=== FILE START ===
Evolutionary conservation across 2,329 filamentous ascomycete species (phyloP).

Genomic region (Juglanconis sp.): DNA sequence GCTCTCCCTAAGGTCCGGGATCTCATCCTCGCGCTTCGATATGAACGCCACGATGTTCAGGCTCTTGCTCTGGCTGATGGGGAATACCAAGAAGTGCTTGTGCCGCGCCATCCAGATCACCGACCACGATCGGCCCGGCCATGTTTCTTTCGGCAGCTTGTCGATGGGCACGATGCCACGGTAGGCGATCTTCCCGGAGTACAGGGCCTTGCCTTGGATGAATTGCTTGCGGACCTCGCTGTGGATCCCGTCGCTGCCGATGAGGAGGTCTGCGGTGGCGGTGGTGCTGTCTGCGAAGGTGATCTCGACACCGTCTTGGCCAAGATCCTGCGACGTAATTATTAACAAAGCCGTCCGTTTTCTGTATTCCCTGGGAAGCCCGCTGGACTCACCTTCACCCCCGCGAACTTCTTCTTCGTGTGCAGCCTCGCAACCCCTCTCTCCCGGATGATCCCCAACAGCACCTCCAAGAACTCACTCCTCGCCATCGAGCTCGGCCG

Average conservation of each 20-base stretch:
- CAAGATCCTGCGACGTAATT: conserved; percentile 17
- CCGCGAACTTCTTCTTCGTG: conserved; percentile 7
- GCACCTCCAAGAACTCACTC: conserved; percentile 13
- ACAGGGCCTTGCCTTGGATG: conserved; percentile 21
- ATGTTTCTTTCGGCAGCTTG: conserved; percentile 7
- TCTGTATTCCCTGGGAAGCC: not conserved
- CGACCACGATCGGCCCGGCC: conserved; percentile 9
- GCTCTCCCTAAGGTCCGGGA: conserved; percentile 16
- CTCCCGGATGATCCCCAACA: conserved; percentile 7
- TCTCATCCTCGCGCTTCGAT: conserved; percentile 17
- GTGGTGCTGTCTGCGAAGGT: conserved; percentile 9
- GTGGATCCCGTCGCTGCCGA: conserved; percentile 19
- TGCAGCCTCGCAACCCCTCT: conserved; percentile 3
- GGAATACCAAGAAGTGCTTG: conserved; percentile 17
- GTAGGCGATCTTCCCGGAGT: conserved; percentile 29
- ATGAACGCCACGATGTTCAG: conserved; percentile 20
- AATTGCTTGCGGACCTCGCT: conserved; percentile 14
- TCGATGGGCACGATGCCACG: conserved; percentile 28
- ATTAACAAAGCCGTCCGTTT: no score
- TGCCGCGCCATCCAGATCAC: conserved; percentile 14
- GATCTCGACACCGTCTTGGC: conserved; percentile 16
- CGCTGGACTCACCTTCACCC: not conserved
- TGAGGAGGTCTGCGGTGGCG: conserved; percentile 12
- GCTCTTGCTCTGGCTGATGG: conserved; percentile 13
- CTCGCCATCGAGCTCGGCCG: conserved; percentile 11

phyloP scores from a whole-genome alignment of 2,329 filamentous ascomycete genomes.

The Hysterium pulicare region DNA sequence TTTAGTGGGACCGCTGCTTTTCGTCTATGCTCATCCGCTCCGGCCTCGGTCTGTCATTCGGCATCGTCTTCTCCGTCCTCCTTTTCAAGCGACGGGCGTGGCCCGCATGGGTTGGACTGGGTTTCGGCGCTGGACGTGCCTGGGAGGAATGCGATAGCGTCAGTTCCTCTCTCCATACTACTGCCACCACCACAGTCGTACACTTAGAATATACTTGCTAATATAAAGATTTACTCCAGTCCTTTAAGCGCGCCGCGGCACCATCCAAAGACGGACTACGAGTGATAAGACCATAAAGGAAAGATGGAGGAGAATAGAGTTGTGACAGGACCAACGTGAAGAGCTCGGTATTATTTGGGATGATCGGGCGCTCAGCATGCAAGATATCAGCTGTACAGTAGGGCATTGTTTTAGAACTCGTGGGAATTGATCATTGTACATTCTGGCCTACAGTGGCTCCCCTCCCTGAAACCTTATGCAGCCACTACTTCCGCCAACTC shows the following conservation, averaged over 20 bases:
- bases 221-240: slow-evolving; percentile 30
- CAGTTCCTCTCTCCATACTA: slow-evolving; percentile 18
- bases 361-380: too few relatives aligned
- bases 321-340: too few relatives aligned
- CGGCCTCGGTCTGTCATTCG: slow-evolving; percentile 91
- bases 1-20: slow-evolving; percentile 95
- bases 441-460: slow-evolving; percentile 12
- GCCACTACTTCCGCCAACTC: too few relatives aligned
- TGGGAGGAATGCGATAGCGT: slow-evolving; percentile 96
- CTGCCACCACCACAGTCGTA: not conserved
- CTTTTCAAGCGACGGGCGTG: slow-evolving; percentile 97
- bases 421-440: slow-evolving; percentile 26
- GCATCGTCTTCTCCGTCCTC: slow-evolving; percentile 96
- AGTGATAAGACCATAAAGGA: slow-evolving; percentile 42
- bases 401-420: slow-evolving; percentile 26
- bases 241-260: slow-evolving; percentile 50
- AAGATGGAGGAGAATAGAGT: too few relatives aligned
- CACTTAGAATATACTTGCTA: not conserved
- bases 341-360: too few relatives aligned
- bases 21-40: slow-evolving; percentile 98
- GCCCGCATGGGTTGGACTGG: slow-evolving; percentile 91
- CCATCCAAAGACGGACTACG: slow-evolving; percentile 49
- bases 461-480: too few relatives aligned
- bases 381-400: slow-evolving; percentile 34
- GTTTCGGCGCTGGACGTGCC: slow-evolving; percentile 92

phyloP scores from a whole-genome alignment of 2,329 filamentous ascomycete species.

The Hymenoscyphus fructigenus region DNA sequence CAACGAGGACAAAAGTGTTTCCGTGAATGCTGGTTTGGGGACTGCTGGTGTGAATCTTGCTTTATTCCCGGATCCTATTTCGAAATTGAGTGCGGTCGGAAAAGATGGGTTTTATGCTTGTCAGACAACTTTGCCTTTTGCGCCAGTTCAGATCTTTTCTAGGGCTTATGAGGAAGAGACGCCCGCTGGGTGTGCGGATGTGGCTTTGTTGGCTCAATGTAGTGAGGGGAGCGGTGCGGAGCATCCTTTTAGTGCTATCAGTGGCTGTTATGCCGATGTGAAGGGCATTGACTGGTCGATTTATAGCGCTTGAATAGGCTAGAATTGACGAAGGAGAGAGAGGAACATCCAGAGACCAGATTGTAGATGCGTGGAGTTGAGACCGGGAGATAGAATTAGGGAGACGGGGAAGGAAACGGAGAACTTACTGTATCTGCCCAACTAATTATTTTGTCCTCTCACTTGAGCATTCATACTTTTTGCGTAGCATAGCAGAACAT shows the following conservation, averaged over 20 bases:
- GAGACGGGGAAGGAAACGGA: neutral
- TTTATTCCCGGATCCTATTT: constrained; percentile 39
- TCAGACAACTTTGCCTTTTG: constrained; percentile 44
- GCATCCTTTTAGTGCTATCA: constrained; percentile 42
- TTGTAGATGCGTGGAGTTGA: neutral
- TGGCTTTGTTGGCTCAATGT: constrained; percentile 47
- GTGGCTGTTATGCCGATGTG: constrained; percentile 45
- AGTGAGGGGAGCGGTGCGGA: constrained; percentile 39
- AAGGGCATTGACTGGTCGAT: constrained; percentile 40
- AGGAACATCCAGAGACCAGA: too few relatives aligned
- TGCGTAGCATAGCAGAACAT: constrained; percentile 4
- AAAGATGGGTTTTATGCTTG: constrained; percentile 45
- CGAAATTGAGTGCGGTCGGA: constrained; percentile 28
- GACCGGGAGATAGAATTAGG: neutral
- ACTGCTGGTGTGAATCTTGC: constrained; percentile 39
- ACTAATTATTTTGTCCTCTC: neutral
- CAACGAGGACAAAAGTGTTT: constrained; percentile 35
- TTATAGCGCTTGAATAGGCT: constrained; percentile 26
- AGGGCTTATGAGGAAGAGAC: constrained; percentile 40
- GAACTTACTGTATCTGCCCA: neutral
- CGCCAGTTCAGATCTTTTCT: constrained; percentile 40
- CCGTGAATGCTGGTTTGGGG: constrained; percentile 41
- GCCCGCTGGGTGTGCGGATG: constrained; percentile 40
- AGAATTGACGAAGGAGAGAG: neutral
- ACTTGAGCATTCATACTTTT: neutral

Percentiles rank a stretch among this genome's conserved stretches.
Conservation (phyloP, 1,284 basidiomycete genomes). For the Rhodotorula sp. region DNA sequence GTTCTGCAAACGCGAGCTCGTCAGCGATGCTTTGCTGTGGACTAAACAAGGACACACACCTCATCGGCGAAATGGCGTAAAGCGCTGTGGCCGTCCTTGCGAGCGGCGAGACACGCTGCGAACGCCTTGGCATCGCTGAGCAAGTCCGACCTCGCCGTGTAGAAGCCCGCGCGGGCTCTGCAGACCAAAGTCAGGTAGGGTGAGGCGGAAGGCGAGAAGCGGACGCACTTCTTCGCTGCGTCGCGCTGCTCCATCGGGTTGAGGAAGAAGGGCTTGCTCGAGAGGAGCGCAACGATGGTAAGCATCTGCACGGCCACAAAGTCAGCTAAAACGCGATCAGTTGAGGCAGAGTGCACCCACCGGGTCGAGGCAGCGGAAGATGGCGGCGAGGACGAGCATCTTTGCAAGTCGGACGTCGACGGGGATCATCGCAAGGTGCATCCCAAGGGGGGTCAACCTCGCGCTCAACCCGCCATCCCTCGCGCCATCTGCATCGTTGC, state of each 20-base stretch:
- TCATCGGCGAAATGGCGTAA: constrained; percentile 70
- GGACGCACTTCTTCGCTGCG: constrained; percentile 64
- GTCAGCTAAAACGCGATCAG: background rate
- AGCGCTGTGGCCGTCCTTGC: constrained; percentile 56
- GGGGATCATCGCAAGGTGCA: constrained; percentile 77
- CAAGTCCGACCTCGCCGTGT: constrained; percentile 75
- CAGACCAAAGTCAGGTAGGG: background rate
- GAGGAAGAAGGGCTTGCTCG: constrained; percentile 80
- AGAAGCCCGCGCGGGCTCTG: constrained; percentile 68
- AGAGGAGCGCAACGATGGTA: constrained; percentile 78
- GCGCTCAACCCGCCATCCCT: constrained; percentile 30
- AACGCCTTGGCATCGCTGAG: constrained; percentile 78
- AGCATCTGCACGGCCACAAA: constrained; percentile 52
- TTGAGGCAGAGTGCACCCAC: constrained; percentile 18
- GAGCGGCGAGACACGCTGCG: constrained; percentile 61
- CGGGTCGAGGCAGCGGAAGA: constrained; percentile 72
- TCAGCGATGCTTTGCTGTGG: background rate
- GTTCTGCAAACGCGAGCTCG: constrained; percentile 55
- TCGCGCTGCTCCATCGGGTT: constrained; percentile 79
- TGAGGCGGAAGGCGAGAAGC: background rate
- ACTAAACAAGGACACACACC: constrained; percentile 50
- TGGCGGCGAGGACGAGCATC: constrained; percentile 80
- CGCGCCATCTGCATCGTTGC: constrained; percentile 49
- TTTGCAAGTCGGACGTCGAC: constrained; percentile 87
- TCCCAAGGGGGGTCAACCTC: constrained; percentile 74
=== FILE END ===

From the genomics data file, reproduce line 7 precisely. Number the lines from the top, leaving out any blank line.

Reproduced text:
- ACAGGGCCTTGCCTTGGATG: conserved; percentile 21